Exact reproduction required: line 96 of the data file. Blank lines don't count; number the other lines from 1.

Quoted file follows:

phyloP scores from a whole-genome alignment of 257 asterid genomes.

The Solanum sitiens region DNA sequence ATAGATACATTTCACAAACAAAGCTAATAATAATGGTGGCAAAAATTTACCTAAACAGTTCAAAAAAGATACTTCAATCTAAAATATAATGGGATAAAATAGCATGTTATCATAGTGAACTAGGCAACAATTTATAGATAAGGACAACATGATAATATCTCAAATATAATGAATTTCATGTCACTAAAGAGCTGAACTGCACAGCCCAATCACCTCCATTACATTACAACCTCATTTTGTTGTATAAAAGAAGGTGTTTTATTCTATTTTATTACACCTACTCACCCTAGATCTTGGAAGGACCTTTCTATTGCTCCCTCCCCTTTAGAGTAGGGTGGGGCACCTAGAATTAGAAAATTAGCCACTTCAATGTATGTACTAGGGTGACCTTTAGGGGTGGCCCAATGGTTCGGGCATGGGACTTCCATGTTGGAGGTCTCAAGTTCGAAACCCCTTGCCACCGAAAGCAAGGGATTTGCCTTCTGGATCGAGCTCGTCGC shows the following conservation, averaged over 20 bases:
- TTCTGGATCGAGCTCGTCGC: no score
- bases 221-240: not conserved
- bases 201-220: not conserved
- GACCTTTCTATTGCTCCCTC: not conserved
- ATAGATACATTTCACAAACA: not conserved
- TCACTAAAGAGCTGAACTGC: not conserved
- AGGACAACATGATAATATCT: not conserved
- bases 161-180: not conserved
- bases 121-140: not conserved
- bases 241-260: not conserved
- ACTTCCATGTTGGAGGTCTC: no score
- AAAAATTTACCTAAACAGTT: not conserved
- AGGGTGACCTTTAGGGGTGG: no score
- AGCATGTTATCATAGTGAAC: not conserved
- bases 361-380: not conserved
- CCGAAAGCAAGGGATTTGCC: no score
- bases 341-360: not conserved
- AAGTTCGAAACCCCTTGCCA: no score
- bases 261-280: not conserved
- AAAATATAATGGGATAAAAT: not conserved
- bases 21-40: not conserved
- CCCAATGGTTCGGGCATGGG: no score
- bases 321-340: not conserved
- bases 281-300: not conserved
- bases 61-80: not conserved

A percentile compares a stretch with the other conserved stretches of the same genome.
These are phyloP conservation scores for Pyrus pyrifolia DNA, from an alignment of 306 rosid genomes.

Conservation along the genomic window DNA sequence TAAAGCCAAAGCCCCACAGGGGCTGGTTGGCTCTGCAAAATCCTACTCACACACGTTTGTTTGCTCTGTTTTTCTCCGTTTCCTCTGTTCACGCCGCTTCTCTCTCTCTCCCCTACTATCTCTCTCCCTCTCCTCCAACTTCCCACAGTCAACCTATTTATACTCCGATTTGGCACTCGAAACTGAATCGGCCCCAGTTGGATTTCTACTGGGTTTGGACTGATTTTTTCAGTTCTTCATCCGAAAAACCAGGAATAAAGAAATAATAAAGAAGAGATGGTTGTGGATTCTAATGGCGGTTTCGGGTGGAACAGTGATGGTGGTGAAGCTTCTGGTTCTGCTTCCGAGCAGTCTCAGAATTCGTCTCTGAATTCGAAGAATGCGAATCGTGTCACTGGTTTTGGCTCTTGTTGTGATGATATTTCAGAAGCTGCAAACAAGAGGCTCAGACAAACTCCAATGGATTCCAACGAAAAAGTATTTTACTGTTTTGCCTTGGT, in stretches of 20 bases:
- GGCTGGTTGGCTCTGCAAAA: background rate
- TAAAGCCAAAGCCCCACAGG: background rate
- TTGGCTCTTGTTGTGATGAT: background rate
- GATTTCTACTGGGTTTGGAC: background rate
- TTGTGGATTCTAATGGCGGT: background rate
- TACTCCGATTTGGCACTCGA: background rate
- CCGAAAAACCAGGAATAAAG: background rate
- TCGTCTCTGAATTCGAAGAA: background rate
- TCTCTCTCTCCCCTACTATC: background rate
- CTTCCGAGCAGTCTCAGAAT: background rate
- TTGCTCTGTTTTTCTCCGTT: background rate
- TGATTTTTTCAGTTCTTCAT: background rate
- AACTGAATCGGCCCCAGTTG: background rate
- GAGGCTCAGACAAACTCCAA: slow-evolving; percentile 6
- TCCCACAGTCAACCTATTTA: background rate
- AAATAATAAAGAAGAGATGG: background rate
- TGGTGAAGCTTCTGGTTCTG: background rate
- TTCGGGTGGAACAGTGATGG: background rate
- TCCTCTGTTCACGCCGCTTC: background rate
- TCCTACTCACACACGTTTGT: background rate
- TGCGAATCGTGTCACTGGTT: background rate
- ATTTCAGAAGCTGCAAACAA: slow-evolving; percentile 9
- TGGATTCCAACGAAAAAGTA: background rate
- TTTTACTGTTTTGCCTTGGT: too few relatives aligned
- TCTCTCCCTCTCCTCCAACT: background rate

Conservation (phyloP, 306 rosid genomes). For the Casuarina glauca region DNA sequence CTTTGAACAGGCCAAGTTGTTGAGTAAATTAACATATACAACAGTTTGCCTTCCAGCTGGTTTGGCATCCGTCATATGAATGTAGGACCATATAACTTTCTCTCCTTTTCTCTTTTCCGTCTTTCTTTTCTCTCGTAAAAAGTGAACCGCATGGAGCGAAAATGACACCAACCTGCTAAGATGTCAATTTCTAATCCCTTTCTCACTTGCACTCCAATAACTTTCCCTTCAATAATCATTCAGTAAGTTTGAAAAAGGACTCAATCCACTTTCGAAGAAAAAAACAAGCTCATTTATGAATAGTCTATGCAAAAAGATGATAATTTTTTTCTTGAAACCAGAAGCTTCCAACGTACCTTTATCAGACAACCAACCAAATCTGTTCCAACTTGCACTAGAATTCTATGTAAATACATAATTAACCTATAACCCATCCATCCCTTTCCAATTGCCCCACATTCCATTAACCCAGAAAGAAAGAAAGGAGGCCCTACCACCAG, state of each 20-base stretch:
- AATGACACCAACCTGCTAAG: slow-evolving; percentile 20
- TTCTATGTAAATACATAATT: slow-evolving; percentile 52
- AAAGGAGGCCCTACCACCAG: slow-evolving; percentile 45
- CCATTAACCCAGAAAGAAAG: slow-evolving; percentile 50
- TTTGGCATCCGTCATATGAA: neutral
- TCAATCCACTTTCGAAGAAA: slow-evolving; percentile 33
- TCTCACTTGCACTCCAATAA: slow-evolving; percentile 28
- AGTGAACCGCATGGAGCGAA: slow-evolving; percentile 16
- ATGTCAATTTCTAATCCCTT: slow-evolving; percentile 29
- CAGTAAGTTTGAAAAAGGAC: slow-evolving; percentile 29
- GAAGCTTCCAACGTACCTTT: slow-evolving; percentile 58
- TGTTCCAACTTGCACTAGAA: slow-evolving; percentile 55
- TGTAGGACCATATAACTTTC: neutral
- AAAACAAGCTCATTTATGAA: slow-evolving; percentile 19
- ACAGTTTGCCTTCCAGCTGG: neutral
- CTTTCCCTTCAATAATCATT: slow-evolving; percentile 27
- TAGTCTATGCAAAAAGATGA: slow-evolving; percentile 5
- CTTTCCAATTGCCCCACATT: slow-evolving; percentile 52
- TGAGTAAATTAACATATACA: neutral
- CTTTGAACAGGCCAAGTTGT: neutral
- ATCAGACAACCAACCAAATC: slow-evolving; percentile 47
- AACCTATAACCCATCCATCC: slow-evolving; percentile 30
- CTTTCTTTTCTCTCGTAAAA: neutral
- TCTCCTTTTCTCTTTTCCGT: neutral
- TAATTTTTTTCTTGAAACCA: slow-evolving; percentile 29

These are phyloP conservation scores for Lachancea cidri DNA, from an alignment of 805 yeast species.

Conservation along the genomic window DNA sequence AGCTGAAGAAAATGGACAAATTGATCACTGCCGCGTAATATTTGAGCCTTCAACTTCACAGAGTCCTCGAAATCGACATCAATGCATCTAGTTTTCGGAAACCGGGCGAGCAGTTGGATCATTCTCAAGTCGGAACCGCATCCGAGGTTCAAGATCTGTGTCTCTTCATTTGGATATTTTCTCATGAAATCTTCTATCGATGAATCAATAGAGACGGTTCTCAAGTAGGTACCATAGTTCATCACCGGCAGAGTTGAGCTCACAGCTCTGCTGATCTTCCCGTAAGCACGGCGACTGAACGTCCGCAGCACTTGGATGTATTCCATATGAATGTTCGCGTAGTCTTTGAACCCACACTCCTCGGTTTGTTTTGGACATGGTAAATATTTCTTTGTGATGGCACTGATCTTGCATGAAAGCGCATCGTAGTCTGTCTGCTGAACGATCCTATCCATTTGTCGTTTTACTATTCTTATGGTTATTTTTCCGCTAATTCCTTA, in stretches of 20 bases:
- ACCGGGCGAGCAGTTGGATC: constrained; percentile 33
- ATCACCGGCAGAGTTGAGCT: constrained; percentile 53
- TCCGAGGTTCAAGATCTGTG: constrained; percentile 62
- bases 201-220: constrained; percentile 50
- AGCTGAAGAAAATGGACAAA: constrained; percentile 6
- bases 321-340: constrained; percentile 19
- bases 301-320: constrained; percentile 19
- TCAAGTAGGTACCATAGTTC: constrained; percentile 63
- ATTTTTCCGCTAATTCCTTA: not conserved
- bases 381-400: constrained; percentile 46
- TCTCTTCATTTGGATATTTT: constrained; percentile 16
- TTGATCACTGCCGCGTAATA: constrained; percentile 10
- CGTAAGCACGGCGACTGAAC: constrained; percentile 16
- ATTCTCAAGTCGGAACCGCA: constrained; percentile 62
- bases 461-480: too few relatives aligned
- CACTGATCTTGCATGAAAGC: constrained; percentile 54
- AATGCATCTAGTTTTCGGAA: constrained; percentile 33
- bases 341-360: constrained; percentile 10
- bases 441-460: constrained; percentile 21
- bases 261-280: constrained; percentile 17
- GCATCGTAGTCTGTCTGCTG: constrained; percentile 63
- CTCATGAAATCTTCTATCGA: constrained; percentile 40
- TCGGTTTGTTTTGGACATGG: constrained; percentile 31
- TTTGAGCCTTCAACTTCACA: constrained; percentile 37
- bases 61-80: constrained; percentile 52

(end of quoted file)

- CGTAAGCACGGCGACTGAAC: constrained; percentile 16